At the Threshold of a New Millennium

The beginning of the century saw the dreams of Enlightenment science moves closer to reality than ever before. The intellectuals' conceit that God was no longer necessary gained popular acceptance, and the German philosopher Friedrich Nietzsche's assertion that "God is dead" burst forth in this century like a clap of thunder. The first casualty of these revolutionary ideas was the doctrine of original sin. If we could dispense with God, we were told, we could dispense with the dour view that man is a sinner. This opened the door to utopian ideology, for if man is naturally good, then improving society could produce paradise. This will be remembered as the century of the Holocaust and other horrors because, with God pushed to the sidelines, men presumed that they, through their own cunning, could create heaven on earth, liberating mankind from all oppression. But as I explain in my book, How Now Shall We Live, utopianism always leads to the death of liberty and the imposition of tyranny. This was the central point in my address when I received the Templeton Prize in 1993. The idea of "the death of God" and false utopianism made this the bloodiest century in human history. Perhaps the best summary of the 20th century was offered by that great Soviet dissident, Alexander Solzhenitsyn, in his own Templeton Address. Looking back on the century's horrors, he said he was reminded of that pithy Russian explanation offered whenever things go bad: "Men have forgotten God." But even though this was a century of undeniable horrors, holocausts, and genocide around the world, Western liberal democracy emerged triumphant over tyranny. What must be remembered, however, is that this Western model is made possible only by a Christian understanding of limited government. Calvin and the reformers argued that government is not supreme. Its task is one of facilitating other, also divinely ordained, structures of society-like the family. This is what Abraham Kuyper, the great Calvinist scholar of a century ago, called "sphere sovereignty." And the great Reformer, Samuel Rutherford, in his classic book Lex Rex, argued that the law alone is king. These doctrines profoundly affected the Founders of the American experiment, emboldening them to demand a republican form of government and the rule of law. And today this ideal is sought worldwide. Christianity thus made the greatest advances of the 20th century possible. The irony, then, is that the century began with intellectuals shoving God aside, making Him publicly irrelevant. Well, by no coincidence, this led to the Gulags, blood running red through the killing fields, and mass graves. Yet it is our Western liberal experiment, undergirded by Christian truth, that now offers the great hope as the century draws to a close. The lesson in all of this is that God cannot be mocked, His truth cannot be denied. For this reason, I am filled with hope as we enter the third millennium from the birth of Christ that people will soberly recognize this, the greatest lesson of the 20th century. And if the Church is faithful to be the Church, this can indeed be what so many have hoped and prayed for, a great "Springtime of Evangelization."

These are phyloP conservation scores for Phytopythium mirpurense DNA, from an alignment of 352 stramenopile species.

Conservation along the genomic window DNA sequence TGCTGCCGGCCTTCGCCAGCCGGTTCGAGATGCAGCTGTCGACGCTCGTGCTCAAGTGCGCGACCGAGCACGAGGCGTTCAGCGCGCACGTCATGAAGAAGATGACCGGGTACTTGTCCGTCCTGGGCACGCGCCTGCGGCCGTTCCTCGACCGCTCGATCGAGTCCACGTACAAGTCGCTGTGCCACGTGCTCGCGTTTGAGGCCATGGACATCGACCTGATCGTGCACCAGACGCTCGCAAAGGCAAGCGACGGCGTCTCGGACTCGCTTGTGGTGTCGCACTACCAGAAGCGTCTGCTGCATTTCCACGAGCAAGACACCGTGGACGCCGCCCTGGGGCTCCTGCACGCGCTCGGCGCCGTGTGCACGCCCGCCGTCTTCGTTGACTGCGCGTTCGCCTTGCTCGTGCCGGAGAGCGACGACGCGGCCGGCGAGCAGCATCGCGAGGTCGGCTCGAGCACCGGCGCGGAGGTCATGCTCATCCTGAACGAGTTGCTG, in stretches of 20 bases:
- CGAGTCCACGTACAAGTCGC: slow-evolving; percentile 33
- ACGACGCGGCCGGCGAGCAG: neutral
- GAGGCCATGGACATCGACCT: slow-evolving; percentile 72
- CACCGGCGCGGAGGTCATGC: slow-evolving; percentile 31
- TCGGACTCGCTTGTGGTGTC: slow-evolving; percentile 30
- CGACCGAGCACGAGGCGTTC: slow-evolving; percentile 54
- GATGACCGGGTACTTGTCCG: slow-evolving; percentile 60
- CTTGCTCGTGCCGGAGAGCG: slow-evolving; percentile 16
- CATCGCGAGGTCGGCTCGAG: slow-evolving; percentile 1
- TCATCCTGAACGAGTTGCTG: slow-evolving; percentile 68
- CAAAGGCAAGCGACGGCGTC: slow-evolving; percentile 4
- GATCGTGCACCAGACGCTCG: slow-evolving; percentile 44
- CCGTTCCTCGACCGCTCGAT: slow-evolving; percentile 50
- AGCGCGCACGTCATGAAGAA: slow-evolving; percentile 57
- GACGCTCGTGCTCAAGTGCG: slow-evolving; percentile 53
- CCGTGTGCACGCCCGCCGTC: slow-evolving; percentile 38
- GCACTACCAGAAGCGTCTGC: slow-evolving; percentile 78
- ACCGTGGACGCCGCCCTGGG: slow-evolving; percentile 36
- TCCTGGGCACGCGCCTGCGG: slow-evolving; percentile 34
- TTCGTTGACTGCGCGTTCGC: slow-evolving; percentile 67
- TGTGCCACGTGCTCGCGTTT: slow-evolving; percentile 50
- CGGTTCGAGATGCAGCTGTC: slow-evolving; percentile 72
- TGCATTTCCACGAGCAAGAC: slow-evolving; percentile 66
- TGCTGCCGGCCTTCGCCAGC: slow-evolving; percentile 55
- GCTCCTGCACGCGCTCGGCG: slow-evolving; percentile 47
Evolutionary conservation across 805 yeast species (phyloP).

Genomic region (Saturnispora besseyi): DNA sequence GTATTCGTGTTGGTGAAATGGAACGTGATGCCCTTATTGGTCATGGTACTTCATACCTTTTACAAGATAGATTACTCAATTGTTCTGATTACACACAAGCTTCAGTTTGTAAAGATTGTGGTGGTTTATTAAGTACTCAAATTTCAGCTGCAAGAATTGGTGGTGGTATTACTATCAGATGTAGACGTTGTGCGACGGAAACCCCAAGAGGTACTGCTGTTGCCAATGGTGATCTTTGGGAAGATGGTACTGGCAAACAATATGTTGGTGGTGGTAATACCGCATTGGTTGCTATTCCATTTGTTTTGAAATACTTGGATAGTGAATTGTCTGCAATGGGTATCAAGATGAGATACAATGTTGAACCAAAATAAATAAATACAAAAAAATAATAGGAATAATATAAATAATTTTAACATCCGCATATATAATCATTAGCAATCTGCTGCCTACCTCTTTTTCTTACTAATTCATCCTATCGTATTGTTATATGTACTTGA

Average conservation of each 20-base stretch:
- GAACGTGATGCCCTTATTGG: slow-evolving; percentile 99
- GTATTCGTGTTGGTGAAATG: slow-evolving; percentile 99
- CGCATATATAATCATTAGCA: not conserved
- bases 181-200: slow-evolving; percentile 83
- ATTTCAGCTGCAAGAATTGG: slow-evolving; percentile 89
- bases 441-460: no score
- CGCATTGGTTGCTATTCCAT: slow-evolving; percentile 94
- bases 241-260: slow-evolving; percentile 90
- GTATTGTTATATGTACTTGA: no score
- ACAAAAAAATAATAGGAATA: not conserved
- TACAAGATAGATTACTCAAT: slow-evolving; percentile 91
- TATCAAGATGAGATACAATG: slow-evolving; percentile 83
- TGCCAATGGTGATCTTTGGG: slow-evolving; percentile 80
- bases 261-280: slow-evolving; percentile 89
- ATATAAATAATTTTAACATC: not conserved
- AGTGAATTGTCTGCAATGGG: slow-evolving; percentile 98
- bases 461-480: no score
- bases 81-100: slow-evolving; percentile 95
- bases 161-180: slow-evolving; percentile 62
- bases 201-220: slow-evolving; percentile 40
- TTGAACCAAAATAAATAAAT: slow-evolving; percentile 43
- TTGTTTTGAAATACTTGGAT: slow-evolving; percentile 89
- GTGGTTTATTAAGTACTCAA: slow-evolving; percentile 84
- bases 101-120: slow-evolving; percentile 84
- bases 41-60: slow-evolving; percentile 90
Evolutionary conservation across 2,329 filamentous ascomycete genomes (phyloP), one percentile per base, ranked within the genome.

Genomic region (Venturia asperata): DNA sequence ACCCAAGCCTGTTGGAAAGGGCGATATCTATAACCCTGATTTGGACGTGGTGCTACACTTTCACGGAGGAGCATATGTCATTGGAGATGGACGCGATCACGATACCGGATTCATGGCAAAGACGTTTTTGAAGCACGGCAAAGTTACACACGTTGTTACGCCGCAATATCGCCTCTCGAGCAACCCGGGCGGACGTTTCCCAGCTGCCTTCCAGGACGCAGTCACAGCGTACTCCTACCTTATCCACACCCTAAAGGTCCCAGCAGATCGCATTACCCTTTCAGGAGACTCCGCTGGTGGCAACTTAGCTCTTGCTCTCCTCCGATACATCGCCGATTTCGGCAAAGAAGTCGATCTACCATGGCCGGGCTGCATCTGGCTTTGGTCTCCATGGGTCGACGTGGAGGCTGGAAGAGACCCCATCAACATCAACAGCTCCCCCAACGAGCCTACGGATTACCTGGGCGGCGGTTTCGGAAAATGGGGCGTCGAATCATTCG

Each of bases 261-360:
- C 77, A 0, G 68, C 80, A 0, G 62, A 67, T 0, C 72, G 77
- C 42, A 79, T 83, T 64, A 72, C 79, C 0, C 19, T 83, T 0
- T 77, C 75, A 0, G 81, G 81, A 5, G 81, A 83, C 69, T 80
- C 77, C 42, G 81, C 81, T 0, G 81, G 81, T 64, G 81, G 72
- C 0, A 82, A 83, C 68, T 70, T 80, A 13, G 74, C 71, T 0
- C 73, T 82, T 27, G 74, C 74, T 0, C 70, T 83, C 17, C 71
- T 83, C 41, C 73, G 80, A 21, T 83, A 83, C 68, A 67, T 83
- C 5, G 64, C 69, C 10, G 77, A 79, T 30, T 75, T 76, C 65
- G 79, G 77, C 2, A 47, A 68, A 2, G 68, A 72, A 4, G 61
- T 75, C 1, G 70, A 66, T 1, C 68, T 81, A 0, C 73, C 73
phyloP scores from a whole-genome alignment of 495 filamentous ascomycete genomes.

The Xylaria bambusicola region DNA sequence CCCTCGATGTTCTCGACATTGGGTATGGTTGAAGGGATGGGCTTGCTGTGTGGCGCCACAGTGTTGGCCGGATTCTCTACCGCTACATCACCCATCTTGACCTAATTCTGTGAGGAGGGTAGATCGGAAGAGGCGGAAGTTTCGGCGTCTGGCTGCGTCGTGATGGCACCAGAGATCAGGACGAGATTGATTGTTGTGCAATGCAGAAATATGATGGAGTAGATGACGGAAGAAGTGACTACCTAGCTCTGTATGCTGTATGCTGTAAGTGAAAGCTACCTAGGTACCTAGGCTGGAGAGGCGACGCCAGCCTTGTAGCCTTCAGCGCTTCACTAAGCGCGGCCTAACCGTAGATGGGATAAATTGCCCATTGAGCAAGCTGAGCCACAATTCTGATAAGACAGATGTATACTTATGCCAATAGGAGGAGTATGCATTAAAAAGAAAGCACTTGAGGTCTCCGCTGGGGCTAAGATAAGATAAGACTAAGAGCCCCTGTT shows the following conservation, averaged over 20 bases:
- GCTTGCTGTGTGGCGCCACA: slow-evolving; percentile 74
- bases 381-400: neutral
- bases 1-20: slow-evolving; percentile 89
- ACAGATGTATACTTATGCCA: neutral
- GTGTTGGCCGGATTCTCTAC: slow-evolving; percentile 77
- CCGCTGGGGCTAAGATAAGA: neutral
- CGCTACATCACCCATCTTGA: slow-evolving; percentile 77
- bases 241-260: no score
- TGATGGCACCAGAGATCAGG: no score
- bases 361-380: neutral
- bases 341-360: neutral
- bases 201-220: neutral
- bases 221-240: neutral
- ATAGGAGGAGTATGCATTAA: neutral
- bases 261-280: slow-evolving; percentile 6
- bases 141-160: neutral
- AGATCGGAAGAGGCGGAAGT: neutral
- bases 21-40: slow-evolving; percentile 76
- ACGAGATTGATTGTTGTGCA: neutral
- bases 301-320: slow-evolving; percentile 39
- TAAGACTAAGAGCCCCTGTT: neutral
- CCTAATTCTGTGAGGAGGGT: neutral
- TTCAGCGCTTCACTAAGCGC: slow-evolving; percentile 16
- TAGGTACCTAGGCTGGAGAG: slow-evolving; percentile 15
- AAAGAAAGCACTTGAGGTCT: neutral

Chuck Colson



  • Facebook Icon in Gold
  • Twitter Icon in Gold
  • LinkedIn Icon in Gold

Sign up for the Daily Commentary